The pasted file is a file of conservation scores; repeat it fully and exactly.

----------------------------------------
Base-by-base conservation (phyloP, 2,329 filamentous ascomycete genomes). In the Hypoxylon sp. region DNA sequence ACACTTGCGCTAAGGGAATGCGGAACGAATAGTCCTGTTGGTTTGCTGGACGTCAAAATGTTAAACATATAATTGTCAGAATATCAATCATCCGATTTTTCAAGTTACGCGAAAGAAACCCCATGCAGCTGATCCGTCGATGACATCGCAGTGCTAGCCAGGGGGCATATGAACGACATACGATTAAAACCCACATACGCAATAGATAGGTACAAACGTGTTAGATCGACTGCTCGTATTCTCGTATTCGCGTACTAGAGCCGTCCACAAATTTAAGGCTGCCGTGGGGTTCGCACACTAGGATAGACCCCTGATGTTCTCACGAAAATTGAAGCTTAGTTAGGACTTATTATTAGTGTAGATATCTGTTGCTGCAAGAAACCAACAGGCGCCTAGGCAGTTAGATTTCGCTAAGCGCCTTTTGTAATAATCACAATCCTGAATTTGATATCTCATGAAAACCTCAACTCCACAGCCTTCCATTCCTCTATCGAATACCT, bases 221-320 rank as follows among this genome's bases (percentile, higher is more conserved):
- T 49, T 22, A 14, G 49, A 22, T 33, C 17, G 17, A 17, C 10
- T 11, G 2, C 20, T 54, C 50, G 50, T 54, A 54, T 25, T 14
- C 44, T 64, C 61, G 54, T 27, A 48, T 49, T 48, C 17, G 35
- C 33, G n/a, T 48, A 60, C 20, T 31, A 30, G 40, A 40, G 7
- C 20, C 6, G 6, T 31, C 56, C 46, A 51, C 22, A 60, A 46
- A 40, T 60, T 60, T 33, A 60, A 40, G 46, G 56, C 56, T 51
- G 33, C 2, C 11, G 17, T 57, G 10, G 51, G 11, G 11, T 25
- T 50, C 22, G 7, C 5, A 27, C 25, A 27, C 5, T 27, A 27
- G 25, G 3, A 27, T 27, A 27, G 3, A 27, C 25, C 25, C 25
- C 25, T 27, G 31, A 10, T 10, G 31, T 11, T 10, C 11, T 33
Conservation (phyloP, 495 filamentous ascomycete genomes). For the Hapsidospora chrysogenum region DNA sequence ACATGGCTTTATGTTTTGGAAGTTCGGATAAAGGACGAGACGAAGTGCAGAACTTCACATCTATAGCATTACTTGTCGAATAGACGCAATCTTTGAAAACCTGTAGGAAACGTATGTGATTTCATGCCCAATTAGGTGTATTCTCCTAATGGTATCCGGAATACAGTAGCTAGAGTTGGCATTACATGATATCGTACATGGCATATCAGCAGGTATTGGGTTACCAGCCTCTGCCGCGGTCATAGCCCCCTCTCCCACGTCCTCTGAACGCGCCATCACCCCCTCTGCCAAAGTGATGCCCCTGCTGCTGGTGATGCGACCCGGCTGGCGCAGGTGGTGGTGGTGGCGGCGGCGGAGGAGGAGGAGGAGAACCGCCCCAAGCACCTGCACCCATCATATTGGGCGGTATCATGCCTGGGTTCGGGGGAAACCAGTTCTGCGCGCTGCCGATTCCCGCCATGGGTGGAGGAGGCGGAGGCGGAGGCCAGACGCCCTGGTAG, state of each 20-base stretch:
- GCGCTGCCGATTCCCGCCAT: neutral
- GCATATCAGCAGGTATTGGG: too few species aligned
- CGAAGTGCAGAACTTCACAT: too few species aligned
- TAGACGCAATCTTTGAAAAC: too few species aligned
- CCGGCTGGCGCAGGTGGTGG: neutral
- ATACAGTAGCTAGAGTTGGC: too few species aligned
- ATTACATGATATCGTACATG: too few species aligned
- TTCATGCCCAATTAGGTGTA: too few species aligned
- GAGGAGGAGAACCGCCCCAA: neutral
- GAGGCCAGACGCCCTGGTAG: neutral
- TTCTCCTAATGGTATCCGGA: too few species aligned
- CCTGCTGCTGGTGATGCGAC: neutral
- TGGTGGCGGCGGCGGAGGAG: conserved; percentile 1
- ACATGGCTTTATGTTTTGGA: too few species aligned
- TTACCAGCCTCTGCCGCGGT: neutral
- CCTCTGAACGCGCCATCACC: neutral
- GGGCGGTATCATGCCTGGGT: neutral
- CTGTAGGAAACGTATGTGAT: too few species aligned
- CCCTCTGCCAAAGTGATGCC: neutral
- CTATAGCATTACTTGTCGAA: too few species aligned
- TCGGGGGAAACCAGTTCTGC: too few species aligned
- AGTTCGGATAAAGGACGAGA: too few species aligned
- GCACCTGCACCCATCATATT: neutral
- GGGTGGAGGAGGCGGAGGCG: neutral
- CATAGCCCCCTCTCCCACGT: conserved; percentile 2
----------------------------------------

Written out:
Base-by-base conservation (phyloP, 2,329 filamentous ascomycete genomes). In the Hypoxylon sp. region DNA sequence ACACTTGCGCTAAGGGAATGCGGAACGAATAGTCCTGTTGGTTTGCTGGACGTCAAAATGTTAAACATATAATTGTCAGAATATCAATCATCCGATTTTTCAAGTTACGCGAAAGAAACCCCATGCAGCTGATCCGTCGATGACATCGCAGTGCTAGCCAGGGGGCATATGAACGACATACGATTAAAACCCACATACGCAATAGATAGGTACAAACGTGTTAGATCGACTGCTCGTATTCTCGTATTCGCGTACTAGAGCCGTCCACAAATTTAAGGCTGCCGTGGGGTTCGCACACTAGGATAGACCCCTGATGTTCTCACGAAAATTGAAGCTTAGTTAGGACTTATTATTAGTGTAGATATCTGTTGCTGCAAGAAACCAACAGGCGCCTAGGCAGTTAGATTTCGCTAAGCGCCTTTTGTAATAATCACAATCCTGAATTTGATATCTCATGAAAACCTCAACTCCACAGCCTTCCATTCCTCTATCGAATACCT, bases 221-320 rank as follows among this genome's bases (percentile, higher is more conserved):
- T 49, T 22, A 14, G 49, A 22, T 33, C 17, G 17, A 17, C 10
- T 11, G 2, C 20, T 54, C 50, G 50, T 54, A 54, T 25, T 14
- C 44, T 64, C 61, G 54, T 27, A 48, T 49, T 48, C 17, G 35
- C 33, G n/a, T 48, A 60, C 20, T 31, A 30, G 40, A 40, G 7
- C 20, C 6, G 6, T 31, C 56, C 46, A 51, C 22, A 60, A 46
- A 40, T 60, T 60, T 33, A 60, A 40, G 46, G 56, C 56, T 51
- G 33, C 2, C 11, G 17, T 57, G 10, G 51, G 11, G 11, T 25
- T 50, C 22, G 7, C 5, A 27, C 25, A 27, C 5, T 27, A 27
- G 25, G 3, A 27, T 27, A 27, G 3, A 27, C 25, C 25, C 25
- C 25, T 27, G 31, A 10, T 10, G 31, T 11, T 10, C 11, T 33
Conservation (phyloP, 495 filamentous ascomycete genomes). For the Hapsidospora chrysogenum region DNA sequence ACATGGCTTTATGTTTTGGAAGTTCGGATAAAGGACGAGACGAAGTGCAGAACTTCACATCTATAGCATTACTTGTCGAATAGACGCAATCTTTGAAAACCTGTAGGAAACGTATGTGATTTCATGCCCAATTAGGTGTATTCTCCTAATGGTATCCGGAATACAGTAGCTAGAGTTGGCATTACATGATATCGTACATGGCATATCAGCAGGTATTGGGTTACCAGCCTCTGCCGCGGTCATAGCCCCCTCTCCCACGTCCTCTGAACGCGCCATCACCCCCTCTGCCAAAGTGATGCCCCTGCTGCTGGTGATGCGACCCGGCTGGCGCAGGTGGTGGTGGTGGCGGCGGCGGAGGAGGAGGAGGAGAACCGCCCCAAGCACCTGCACCCATCATATTGGGCGGTATCATGCCTGGGTTCGGGGGAAACCAGTTCTGCGCGCTGCCGATTCCCGCCATGGGTGGAGGAGGCGGAGGCGGAGGCCAGACGCCCTGGTAG, state of each 20-base stretch:
- GCGCTGCCGATTCCCGCCAT: neutral
- GCATATCAGCAGGTATTGGG: too few species aligned
- CGAAGTGCAGAACTTCACAT: too few species aligned
- TAGACGCAATCTTTGAAAAC: too few species aligned
- CCGGCTGGCGCAGGTGGTGG: neutral
- ATACAGTAGCTAGAGTTGGC: too few species aligned
- ATTACATGATATCGTACATG: too few species aligned
- TTCATGCCCAATTAGGTGTA: too few species aligned
- GAGGAGGAGAACCGCCCCAA: neutral
- GAGGCCAGACGCCCTGGTAG: neutral
- TTCTCCTAATGGTATCCGGA: too few species aligned
- CCTGCTGCTGGTGATGCGAC: neutral
- TGGTGGCGGCGGCGGAGGAG: conserved; percentile 1
- ACATGGCTTTATGTTTTGGA: too few species aligned
- TTACCAGCCTCTGCCGCGGT: neutral
- CCTCTGAACGCGCCATCACC: neutral
- GGGCGGTATCATGCCTGGGT: neutral
- CTGTAGGAAACGTATGTGAT: too few species aligned
- CCCTCTGCCAAAGTGATGCC: neutral
- CTATAGCATTACTTGTCGAA: too few species aligned
- TCGGGGGAAACCAGTTCTGC: too few species aligned
- AGTTCGGATAAAGGACGAGA: too few species aligned
- GCACCTGCACCCATCATATT: neutral
- GGGTGGAGGAGGCGGAGGCG: neutral
- CATAGCCCCCTCTCCCACGT: conserved; percentile 2